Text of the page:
The band in this period having no fixed place to practice, rehearsed in “Fisherman's Sheds” and private houses.
In 1947 to 49, “Bill Golden” was bandmaster and instilled new life into the band running learner classes; this boosted the band considerably, and along with old “Bill Golden” (Drum Major and eupho player) was instrumental in getting new uniforms in 1948(see photo in gallery)
Life members of "Coffs Harbour and District Citizens Band" in this period included:
Cliff Godwin, Martha Fawcett, Marge Hudson, O.M. (jack) Potts
Abt. 1950 Cliff Godwin became bandmaster again, In 1952 the Band travelled to Grafton for a Band Sunday where it earned a "C" grade classification. The band went on regular trips to “Band Sundays” and contests winning "C" grade at Wauchope about 1954. In this period, "Frank Hammond" A local bus proprietor, generously made available one of his buses, driven by "Keith O'Neill" Euphonium player and Drum Major, President. Also generous to the Band were Len Cramp of "Cramps Dry Cleaners" Dry-cleaned band uniforms free, and Jack Gerard (one of the owners of the "Tasma Theatre), admitted bandsmen in uniform free on Saturday night, a row at the back was reserved for them.
Cliff Godwin would take promising players (under his wing) and tutor them at his home, the band practiced for many years in the old church hall on the hill above the “Memorial Hall” at the" Jetty” The hall was in a very shaky state, and when the wind blew it leaned over, a bit frightening. Social Nights and concerts were held, Talented Bandsmen "Keith O'Neil and Ciril Tolhurst" (Prestidigitation) and fascinating "Mind Reading" Max Perry with "Arbans" Carnival of Venice with Variations, Bobby Williams, Bill King, Jack Gerard, (Ventriloquist) and others. The Christmas party complete with large "Christmas Tree" loaded with presents for the kids, given out by "Santa Claus", made for a joyful end to the year.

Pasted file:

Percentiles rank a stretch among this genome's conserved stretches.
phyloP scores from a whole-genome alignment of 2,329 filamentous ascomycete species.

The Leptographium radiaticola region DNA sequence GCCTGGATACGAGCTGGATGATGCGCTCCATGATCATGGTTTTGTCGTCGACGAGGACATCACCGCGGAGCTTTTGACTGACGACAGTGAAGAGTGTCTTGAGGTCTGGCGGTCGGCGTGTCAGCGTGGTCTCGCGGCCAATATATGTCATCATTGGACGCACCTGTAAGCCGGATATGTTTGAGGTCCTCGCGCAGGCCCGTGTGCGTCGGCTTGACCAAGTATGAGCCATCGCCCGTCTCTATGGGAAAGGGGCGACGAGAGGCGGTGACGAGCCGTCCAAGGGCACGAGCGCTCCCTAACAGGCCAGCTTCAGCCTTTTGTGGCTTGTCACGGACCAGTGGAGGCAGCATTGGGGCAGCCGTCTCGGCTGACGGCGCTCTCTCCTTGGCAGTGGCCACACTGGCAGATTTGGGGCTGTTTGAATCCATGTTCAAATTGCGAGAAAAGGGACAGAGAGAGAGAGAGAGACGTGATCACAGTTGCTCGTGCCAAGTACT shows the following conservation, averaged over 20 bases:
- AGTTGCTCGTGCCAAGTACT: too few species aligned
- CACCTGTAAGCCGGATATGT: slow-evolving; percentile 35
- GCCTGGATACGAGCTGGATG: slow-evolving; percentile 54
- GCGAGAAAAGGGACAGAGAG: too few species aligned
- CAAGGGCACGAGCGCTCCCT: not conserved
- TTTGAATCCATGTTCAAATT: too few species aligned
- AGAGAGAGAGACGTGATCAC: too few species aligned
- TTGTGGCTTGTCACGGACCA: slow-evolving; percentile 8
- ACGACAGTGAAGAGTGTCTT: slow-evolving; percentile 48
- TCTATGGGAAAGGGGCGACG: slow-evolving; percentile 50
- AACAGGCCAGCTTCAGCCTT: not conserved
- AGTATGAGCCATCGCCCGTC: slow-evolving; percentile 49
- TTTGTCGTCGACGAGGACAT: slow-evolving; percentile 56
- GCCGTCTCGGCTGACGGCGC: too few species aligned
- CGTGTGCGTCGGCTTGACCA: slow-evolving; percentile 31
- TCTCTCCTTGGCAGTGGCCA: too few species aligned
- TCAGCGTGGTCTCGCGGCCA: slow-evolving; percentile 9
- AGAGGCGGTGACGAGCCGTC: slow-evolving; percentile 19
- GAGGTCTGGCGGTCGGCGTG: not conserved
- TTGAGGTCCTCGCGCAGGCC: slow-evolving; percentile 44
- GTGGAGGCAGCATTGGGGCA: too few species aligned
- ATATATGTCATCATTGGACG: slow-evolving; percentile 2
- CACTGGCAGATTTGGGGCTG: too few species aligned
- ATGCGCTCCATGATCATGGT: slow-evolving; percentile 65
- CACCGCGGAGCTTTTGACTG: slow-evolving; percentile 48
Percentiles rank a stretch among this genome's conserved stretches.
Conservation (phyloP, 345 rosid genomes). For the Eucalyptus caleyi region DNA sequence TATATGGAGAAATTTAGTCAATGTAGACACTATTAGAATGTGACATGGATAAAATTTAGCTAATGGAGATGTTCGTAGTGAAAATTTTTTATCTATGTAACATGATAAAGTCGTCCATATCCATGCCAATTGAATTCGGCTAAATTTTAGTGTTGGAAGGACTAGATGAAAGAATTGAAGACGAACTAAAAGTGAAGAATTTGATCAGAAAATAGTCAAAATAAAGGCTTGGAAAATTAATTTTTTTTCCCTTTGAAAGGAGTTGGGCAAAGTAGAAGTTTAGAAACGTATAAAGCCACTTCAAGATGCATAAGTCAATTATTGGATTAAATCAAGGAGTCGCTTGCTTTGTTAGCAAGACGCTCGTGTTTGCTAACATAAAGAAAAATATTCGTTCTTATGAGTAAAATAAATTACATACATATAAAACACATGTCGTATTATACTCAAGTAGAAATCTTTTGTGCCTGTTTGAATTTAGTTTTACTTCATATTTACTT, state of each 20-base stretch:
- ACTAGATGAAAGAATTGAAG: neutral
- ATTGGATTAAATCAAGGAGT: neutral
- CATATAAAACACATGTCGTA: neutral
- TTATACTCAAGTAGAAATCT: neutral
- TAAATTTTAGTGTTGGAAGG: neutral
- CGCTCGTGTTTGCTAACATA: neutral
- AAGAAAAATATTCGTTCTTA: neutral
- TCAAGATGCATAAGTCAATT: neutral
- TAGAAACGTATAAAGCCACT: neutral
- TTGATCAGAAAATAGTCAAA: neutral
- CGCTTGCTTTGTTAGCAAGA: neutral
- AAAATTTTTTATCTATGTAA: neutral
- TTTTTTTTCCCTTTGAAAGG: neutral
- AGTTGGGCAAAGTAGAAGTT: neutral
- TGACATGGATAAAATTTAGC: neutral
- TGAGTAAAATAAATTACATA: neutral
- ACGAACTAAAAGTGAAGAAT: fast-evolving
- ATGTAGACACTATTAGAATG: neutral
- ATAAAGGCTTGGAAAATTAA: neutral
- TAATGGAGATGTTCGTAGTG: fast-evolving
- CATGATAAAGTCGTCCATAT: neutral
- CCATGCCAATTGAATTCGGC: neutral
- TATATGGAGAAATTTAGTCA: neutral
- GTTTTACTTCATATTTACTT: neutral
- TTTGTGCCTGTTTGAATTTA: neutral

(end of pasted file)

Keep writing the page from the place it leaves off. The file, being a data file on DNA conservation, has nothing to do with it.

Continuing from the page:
"Skinny dipping" in the creek after practice was popular so I’m told by John (“Mandrake” (chook) he made things disappear) . There was this cornet player (was it Ken) who had a very large catapult, and tried to shoot a large stone into Coffs Creek, It landed on the Police Sergeants roof, this caused quite a bit of excitement. (He never did find out who it was), On Saturday mornings the Band played downtown and marched through the "Pubs" (before political correctness) collecting, playing "Hail the Fuhrer" (with disarrayed clothing, and very loose lipped playing from the bases) they would get a Pound from the old diggers to play "Colonel Bogey"
In 1953 the band purchased the old “Bowling Club” building (for 50 pounds) and relocated it in Earl St. in Brelsford Park, it was extended and painted by working bee's, "Ted Firth" (a painter) did a masterful job on columns at the front to make them look like marble pillars. (He was remembered by the amount of powder he used to hold his teeth firm) It was used on this site for many years, It was only recently moved to Rex Hardacre oval for the Amateur Radio club.